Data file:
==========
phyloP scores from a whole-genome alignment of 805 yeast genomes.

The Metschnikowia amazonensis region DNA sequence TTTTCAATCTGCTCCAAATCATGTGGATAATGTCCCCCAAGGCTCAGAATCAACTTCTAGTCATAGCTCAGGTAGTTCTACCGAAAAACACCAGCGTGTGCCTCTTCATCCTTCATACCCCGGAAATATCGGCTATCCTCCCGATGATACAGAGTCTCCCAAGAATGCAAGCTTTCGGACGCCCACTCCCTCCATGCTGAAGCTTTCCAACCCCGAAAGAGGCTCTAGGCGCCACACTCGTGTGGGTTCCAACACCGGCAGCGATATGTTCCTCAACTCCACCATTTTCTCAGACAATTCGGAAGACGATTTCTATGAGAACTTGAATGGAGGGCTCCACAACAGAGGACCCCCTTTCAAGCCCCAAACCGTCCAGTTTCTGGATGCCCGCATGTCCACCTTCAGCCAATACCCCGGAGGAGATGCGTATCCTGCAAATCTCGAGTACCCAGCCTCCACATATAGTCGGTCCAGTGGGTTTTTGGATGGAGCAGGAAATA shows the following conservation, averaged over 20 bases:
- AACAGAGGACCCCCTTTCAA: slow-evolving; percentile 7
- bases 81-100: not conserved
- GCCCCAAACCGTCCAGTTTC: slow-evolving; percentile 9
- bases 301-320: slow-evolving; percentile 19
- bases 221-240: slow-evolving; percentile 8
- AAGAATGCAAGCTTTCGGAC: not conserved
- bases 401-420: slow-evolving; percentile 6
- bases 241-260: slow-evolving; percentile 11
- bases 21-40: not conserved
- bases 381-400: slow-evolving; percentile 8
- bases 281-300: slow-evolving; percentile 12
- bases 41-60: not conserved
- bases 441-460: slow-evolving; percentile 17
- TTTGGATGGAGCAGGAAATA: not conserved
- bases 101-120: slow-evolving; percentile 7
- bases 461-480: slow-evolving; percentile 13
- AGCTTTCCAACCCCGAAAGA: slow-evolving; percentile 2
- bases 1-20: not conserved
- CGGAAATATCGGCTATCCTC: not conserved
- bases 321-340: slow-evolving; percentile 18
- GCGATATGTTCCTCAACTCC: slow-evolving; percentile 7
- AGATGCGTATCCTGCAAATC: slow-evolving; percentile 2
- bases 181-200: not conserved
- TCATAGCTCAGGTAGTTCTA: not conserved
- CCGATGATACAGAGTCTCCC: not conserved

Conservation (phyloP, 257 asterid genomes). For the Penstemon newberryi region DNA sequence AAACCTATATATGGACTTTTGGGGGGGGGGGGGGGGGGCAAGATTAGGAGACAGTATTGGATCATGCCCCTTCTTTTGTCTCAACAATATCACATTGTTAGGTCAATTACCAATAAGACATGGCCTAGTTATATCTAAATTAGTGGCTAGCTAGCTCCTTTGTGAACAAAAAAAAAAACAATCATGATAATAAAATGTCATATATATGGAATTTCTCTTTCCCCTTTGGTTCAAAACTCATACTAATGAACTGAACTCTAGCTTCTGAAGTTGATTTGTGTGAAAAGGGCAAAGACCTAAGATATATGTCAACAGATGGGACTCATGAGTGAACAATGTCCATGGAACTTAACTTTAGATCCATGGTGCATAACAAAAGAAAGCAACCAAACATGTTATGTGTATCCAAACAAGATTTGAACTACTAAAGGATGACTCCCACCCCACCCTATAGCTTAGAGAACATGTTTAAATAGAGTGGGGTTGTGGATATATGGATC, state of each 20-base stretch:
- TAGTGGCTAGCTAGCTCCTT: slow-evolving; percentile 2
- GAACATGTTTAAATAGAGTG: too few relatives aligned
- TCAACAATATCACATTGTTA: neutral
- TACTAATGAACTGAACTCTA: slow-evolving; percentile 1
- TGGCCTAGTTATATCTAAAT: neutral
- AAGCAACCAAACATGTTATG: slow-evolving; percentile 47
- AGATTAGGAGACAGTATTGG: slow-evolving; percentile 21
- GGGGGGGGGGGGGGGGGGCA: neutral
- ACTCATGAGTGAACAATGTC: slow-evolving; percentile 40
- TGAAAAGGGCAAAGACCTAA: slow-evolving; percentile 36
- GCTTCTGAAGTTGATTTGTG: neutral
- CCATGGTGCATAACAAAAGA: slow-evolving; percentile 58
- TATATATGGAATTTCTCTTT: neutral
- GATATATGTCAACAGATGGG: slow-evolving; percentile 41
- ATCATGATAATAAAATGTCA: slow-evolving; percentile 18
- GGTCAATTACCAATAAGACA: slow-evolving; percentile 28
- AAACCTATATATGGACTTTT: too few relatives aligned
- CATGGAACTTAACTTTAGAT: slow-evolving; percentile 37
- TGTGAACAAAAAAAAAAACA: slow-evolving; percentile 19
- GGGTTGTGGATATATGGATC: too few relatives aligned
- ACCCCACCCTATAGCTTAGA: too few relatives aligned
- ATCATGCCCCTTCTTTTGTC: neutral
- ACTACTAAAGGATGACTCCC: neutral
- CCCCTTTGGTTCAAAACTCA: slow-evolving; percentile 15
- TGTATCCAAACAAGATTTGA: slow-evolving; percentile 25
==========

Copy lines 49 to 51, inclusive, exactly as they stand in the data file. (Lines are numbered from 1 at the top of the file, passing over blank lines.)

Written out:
- ACCCCACCCTATAGCTTAGA: too few relatives aligned
- ATCATGCCCCTTCTTTTGTC: neutral
- ACTACTAAAGGATGACTCCC: neutral